If pigeons could giggle, these would
You may reject the notion that animals wild or tame do certain things for mere enjoyment. But then how would you explain our pigeons?
Why do cats climb trees? Because they are there. It's the Everest challenge for felines. Of course there may be secondary reasons. For instance, cats instinctively know that trees are a trump card in the age-old sport of chase-me, don't-chase-me that they play with dogs.
Our little black cat is a house cat, so he shins up chair backs and scrambles onto bookshelves. The shelves are made of wood, so I suppose they remind him of trees.
Another secondary reason is the matter of birds. Even the nicest domestic cat unfortunately tends to see a bird in just the same way that the nicest bird tends to see a worm - as dinner. With cats, though, this may have no observable connection with genuine hunger. You can ladle out the best supermarket cat food every passing hour with an overweening generosity that reasons not your cat's needs, yet your overfed friend will still fancy a sparrow.
But our black, indoor cat frequently scales the highest reaches of my bookshelves even though no sparrows live up there and the dogs are sound asleep and completely indifferent to his antics.
In other words, I am convinced he just climbs my books for the sheer joy of it, leaping and clinging like a squirrel, finally perching atop "Far From the Madding Crowd" or Claes Oldenburg's "Drawings and Prints" with a look of elevated triumph on his owl-face that means, quite simply, "Look at me! There's no business like show business! I can do anything better than you!"
Famously, of course, although cats ascend trunk and branch with consummate skill, they are often not quite so good at descent. The fire brigade sometimes has to be summoned. Or at least an athletic friend or relation.
The young son of some friends of ours told me how, when he was much younger, his tiny kitten once climbed a tall, dense conifer in their garden. A sad thin cry let the family know where the kitten was, and also plaintively suggested that it was stuck.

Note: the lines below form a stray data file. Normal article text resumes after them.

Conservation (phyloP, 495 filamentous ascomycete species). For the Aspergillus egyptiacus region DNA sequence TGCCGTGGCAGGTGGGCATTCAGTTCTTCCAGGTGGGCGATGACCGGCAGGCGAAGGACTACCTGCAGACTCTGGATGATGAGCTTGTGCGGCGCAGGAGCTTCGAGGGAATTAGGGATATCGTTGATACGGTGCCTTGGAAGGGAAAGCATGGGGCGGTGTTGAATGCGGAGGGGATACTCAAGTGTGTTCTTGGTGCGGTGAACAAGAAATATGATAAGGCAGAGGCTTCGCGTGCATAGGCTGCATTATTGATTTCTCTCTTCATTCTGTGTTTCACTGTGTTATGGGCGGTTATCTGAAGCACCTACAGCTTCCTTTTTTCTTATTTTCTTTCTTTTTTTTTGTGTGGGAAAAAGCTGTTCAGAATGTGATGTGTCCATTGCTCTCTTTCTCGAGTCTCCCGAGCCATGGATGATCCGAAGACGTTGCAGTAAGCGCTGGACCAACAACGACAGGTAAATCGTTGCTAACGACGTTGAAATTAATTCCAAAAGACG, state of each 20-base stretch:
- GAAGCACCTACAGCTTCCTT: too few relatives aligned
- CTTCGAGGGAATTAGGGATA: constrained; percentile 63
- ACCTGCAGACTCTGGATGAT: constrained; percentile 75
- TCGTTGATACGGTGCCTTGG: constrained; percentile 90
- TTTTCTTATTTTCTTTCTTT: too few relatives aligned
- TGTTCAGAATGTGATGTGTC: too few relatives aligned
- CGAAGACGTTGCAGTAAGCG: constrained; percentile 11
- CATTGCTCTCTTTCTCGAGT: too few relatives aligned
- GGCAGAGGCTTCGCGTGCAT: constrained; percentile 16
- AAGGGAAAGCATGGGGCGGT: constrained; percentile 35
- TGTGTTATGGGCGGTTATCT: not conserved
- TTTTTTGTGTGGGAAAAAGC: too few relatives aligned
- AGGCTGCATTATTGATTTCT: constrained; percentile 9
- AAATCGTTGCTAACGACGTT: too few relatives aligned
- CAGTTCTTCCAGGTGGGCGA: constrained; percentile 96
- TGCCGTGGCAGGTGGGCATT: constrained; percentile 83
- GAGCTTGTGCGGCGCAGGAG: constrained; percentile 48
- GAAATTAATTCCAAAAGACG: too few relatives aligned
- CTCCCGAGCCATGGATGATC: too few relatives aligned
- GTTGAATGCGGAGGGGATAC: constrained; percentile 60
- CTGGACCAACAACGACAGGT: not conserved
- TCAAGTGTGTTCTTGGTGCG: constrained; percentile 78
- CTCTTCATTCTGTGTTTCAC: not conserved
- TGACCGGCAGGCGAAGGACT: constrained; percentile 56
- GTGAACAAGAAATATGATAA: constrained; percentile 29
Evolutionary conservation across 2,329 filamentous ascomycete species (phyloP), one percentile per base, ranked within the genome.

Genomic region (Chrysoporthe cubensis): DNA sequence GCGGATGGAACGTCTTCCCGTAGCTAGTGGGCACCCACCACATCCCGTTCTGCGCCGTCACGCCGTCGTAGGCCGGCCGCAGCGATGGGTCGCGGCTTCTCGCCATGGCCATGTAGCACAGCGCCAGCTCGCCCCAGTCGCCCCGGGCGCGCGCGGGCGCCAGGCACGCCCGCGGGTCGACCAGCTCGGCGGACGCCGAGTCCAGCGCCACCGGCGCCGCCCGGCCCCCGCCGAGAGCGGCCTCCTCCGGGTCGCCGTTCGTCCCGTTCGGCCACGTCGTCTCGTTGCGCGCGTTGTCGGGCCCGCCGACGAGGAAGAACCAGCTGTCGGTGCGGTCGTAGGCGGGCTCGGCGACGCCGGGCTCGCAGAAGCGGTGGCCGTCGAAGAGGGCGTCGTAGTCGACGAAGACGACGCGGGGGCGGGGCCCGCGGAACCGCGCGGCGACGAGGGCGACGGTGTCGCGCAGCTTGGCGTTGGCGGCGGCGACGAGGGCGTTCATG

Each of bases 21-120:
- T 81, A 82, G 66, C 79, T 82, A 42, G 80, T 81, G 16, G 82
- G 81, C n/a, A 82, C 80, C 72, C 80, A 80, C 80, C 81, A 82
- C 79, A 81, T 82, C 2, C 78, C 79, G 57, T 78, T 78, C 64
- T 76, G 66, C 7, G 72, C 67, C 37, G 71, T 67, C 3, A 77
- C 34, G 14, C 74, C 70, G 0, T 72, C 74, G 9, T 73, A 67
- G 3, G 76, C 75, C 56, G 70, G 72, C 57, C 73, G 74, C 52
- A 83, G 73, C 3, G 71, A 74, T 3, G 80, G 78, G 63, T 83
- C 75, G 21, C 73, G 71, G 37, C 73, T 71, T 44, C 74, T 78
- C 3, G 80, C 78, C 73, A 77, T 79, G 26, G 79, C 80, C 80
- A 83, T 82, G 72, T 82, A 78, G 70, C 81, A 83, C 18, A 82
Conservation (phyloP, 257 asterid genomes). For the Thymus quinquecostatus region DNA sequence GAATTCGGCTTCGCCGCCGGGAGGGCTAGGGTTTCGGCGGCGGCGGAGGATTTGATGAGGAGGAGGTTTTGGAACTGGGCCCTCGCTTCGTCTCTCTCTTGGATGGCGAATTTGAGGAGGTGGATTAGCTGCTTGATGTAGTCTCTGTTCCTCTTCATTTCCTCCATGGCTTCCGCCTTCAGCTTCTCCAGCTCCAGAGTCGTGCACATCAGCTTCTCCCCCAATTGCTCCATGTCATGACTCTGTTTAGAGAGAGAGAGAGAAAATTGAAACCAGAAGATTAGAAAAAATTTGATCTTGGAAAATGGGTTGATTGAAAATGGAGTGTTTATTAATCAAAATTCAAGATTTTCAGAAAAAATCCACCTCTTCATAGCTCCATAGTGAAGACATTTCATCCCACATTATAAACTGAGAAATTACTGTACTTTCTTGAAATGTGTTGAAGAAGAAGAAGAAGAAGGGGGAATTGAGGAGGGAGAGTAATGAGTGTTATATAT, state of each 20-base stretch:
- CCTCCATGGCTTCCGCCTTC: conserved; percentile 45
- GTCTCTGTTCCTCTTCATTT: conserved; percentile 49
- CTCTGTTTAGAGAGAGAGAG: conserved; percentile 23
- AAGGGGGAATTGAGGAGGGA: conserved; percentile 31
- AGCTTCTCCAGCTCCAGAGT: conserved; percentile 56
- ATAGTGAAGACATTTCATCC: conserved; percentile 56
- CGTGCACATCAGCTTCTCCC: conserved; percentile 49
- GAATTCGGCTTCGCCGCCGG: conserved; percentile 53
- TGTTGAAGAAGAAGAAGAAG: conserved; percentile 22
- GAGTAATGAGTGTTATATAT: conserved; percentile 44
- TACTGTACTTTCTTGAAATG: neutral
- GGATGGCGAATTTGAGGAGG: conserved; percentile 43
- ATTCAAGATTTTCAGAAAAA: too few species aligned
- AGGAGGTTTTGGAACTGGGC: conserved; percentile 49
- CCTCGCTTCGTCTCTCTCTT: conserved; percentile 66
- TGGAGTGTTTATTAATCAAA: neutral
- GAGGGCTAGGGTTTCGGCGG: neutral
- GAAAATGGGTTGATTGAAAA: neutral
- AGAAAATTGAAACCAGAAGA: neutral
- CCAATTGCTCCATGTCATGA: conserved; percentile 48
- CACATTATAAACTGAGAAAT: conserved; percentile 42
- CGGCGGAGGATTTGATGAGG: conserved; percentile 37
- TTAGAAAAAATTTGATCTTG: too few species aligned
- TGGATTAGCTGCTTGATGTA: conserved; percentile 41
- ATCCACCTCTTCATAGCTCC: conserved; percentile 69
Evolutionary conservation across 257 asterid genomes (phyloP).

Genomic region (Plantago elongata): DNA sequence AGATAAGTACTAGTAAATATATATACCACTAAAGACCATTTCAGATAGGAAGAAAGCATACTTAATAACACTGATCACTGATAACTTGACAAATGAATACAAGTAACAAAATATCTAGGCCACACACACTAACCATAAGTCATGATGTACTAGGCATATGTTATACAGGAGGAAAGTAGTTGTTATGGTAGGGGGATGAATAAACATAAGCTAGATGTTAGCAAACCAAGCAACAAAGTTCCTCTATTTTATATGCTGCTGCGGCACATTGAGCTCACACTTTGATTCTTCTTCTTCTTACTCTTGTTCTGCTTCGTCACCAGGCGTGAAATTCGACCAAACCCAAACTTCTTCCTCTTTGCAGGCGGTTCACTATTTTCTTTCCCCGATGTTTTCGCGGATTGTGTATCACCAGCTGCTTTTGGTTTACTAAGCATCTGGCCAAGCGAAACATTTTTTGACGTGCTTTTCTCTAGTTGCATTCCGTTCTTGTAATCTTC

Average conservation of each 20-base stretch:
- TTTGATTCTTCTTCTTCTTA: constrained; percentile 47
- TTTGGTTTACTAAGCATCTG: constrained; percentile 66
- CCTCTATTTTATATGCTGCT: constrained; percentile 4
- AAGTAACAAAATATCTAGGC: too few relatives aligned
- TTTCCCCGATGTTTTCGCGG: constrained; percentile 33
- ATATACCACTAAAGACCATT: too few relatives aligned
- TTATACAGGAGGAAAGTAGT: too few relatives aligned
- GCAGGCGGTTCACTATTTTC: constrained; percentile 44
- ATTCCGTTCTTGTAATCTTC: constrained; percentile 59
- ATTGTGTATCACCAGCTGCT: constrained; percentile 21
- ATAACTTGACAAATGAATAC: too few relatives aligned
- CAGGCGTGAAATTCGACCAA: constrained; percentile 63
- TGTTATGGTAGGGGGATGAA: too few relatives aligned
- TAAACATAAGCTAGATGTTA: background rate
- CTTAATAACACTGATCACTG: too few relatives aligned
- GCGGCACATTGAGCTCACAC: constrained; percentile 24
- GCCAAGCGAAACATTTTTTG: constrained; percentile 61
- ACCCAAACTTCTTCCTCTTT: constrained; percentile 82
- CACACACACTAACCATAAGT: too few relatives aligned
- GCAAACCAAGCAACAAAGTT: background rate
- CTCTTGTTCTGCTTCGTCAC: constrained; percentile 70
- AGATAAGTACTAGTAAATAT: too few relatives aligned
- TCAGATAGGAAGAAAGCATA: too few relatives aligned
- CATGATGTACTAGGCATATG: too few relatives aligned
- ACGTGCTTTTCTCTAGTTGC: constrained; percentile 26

So an older brother of known gymnastic prowess agreed that he would climb the tree equipped with a bag in which to put the kitten and bring it safely home.
Up went the intrepid brother, and when he reached the lofty animal at last, instead of encountering a terrified and dizzy creature, what he found was a kitten sound asleep and curled up cozily in an empty, feather-and-moss-lined bird's nest.
I liked this tale so much that I have re-told it to a friend or two. One of them said that one of their cats loves tree climbing so much that her partner is persuaded he will build a cat nest for it up its favorite tree. That's cat lovers for you.
While I was passing the kitten story round this week, a presenter on breakfast-time TV, during a review of the British newspapers, held up a photograph in one of the less-serious dailies of a small dog up a tree. It sounds as though this somewhat unusual dog mistakes itself for a cat. Perhaps it was reared among cats and hasn't ever looked in a mirror.
Anyway, there it was, sitting, completely at home, wedged satisfactorily and high up where two substantial branches branched. And again it looked as though it had done so for no better reason than that it liked to do it.
And why shouldn't it?
Generally, birds don't think twice about trees as natural perching places, but one day when I was walking in a local park and skirting around a pond, I happened to look up into a rather fine Scotch pine that grows nearby. And there, resting on a spreading limb, sat a duck. I hadn't seen a duck up a tree before.
I am not sure whether this is a more common duck practice than I realize, but my long acquaintance with ducks suggests that they are basically a ground or water-level bird and there was, to me, something oddly inappropriate about this arboreal duck. As I stared at it, as if it were suddenly embarrassed by its unconventionality, it lifted off and flew away through the wood. I have never seen a duck up a tree since.
I suppose there are naturalists and scientists who refuse to countenance the notion that creatures wild or tame do certain things for no other reason than pure enjoyment. If so, let me say that I don't give a bean for their unimaginative conclusions. I mean, how else would they explain our pair of pigeons?
These pigeons are decidedly "ours." They are forever gorging themselves at our bird table.
But when they are waiting for a fresh supply, or contentedly digesting what they have just eaten, they have a favorite perching place a few yards away that I am convinced not only appeals to them as convenient, but also because it is nothing more nor less than fun. It is kinetic.
We commissioned it a few years ago from an excellent and highly imaginative sculptor in steel named John Creed. We asked him to make something that would be both a weather vane (but definitely not a typical one) and at the same time an abstract sculpture. He produced a beautiful, elegant, thoughtfully symbolic structure that stands in our garden. We see it from various windows and love it for its quiet response to the frequently changing direction of the Scottish winds that playfully invade or variously maelstrom round the garden.
The revolving element has a rudderlike fin at one end, and, at the other end, a flat "pointer" about three feet long and three inches wide. The pigeons have adopted this flat pointer and made it their own. And when the winds move it, far from flying off in sudden alarm, they just sit there, unruffled, balanced, with the smuggest expressions on their faces. They clearly enjoy the ride.
Round and round they go, like fairground horses. And I swear that if laughter were a pigeon thing, the sound of merry pigeon chuckles would waft away on the breezes.